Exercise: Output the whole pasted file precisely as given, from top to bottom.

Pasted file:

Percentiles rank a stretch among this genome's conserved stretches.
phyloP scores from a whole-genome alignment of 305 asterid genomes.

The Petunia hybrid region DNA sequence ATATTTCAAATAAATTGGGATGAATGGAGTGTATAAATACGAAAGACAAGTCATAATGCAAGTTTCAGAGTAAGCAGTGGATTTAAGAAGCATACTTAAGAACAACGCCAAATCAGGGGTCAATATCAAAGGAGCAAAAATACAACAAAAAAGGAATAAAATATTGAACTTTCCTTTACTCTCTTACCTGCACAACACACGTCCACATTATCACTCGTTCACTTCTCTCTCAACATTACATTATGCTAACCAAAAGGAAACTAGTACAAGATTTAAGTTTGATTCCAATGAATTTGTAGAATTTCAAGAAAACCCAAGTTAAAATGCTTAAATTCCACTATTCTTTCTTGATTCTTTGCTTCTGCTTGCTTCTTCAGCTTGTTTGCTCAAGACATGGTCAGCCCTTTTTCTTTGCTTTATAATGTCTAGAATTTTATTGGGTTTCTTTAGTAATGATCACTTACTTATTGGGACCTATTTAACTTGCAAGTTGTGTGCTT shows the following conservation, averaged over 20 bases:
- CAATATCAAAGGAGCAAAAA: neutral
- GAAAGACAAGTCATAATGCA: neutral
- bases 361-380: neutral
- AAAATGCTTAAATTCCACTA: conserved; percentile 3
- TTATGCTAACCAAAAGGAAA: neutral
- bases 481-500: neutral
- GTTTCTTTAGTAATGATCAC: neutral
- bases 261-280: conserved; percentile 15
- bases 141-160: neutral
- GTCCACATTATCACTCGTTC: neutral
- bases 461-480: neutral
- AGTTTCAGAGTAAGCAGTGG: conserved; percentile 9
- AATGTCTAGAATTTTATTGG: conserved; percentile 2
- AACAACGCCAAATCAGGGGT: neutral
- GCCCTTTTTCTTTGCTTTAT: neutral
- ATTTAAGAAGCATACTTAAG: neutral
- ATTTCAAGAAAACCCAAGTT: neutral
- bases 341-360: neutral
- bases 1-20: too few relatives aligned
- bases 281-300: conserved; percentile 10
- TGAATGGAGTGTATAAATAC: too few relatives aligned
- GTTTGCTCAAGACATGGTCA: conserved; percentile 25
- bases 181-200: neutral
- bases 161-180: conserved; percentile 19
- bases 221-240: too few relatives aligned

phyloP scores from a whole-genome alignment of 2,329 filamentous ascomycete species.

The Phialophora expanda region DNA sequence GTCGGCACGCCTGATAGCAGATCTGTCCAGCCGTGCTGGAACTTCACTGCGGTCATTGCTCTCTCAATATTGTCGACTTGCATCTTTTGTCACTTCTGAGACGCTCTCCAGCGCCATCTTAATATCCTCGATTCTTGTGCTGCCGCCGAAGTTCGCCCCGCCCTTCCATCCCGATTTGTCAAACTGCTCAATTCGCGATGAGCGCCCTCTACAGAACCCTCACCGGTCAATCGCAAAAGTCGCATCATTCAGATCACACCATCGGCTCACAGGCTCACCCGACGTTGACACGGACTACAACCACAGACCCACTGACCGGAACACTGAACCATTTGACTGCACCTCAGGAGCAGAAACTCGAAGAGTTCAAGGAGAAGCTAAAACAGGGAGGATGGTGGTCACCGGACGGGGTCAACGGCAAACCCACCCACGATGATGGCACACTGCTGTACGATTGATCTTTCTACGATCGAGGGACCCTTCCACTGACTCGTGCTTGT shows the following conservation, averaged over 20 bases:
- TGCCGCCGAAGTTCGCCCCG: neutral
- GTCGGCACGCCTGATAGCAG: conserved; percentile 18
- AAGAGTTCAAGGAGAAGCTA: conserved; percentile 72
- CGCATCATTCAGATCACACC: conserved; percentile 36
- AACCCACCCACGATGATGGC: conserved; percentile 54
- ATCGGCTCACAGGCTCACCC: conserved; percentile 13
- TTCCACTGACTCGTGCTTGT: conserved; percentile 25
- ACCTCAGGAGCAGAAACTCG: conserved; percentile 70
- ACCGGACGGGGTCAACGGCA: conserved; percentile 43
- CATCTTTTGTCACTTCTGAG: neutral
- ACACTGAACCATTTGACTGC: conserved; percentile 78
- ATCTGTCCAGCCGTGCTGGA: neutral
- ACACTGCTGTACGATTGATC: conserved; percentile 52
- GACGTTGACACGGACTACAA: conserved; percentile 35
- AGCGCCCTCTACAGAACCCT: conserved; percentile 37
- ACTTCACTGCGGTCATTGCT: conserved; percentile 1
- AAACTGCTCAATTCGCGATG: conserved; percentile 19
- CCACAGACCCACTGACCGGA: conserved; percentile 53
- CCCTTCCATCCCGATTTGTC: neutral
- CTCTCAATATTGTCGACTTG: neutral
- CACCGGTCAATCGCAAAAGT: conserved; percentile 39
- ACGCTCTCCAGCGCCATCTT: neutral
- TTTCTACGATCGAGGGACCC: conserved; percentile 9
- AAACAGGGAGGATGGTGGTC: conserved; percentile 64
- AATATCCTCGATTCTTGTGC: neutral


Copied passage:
Percentiles rank a stretch among this genome's conserved stretches.
phyloP scores from a whole-genome alignment of 305 asterid genomes.

The Petunia hybrid region DNA sequence ATATTTCAAATAAATTGGGATGAATGGAGTGTATAAATACGAAAGACAAGTCATAATGCAAGTTTCAGAGTAAGCAGTGGATTTAAGAAGCATACTTAAGAACAACGCCAAATCAGGGGTCAATATCAAAGGAGCAAAAATACAACAAAAAAGGAATAAAATATTGAACTTTCCTTTACTCTCTTACCTGCACAACACACGTCCACATTATCACTCGTTCACTTCTCTCTCAACATTACATTATGCTAACCAAAAGGAAACTAGTACAAGATTTAAGTTTGATTCCAATGAATTTGTAGAATTTCAAGAAAACCCAAGTTAAAATGCTTAAATTCCACTATTCTTTCTTGATTCTTTGCTTCTGCTTGCTTCTTCAGCTTGTTTGCTCAAGACATGGTCAGCCCTTTTTCTTTGCTTTATAATGTCTAGAATTTTATTGGGTTTCTTTAGTAATGATCACTTACTTATTGGGACCTATTTAACTTGCAAGTTGTGTGCTT shows the following conservation, averaged over 20 bases:
- CAATATCAAAGGAGCAAAAA: neutral
- GAAAGACAAGTCATAATGCA: neutral
- bases 361-380: neutral
- AAAATGCTTAAATTCCACTA: conserved; percentile 3
- TTATGCTAACCAAAAGGAAA: neutral
- bases 481-500: neutral
- GTTTCTTTAGTAATGATCAC: neutral
- bases 261-280: conserved; percentile 15
- bases 141-160: neutral
- GTCCACATTATCACTCGTTC: neutral
- bases 461-480: neutral
- AGTTTCAGAGTAAGCAGTGG: conserved; percentile 9
- AATGTCTAGAATTTTATTGG: conserved; percentile 2
- AACAACGCCAAATCAGGGGT: neutral
- GCCCTTTTTCTTTGCTTTAT: neutral
- ATTTAAGAAGCATACTTAAG: neutral
- ATTTCAAGAAAACCCAAGTT: neutral
- bases 341-360: neutral
- bases 1-20: too few relatives aligned
- bases 281-300: conserved; percentile 10
- TGAATGGAGTGTATAAATAC: too few relatives aligned
- GTTTGCTCAAGACATGGTCA: conserved; percentile 25
- bases 181-200: neutral
- bases 161-180: conserved; percentile 19
- bases 221-240: too few relatives aligned

phyloP scores from a whole-genome alignment of 2,329 filamentous ascomycete species.

The Phialophora expanda region DNA sequence GTCGGCACGCCTGATAGCAGATCTGTCCAGCCGTGCTGGAACTTCACTGCGGTCATTGCTCTCTCAATATTGTCGACTTGCATCTTTTGTCACTTCTGAGACGCTCTCCAGCGCCATCTTAATATCCTCGATTCTTGTGCTGCCGCCGAAGTTCGCCCCGCCCTTCCATCCCGATTTGTCAAACTGCTCAATTCGCGATGAGCGCCCTCTACAGAACCCTCACCGGTCAATCGCAAAAGTCGCATCATTCAGATCACACCATCGGCTCACAGGCTCACCCGACGTTGACACGGACTACAACCACAGACCCACTGACCGGAACACTGAACCATTTGACTGCACCTCAGGAGCAGAAACTCGAAGAGTTCAAGGAGAAGCTAAAACAGGGAGGATGGTGGTCACCGGACGGGGTCAACGGCAAACCCACCCACGATGATGGCACACTGCTGTACGATTGATCTTTCTACGATCGAGGGACCCTTCCACTGACTCGTGCTTGT shows the following conservation, averaged over 20 bases:
- TGCCGCCGAAGTTCGCCCCG: neutral
- GTCGGCACGCCTGATAGCAG: conserved; percentile 18
- AAGAGTTCAAGGAGAAGCTA: conserved; percentile 72
- CGCATCATTCAGATCACACC: conserved; percentile 36
- AACCCACCCACGATGATGGC: conserved; percentile 54
- ATCGGCTCACAGGCTCACCC: conserved; percentile 13
- TTCCACTGACTCGTGCTTGT: conserved; percentile 25
- ACCTCAGGAGCAGAAACTCG: conserved; percentile 70
- ACCGGACGGGGTCAACGGCA: conserved; percentile 43
- CATCTTTTGTCACTTCTGAG: neutral
- ACACTGAACCATTTGACTGC: conserved; percentile 78
- ATCTGTCCAGCCGTGCTGGA: neutral
- ACACTGCTGTACGATTGATC: conserved; percentile 52
- GACGTTGACACGGACTACAA: conserved; percentile 35
- AGCGCCCTCTACAGAACCCT: conserved; percentile 37
- ACTTCACTGCGGTCATTGCT: conserved; percentile 1
- AAACTGCTCAATTCGCGATG: conserved; percentile 19
- CCACAGACCCACTGACCGGA: conserved; percentile 53
- CCCTTCCATCCCGATTTGTC: neutral
- CTCTCAATATTGTCGACTTG: neutral
- CACCGGTCAATCGCAAAAGT: conserved; percentile 39
- ACGCTCTCCAGCGCCATCTT: neutral
- TTTCTACGATCGAGGGACCC: conserved; percentile 9
- AAACAGGGAGGATGGTGGTC: conserved; percentile 64
- AATATCCTCGATTCTTGTGC: neutral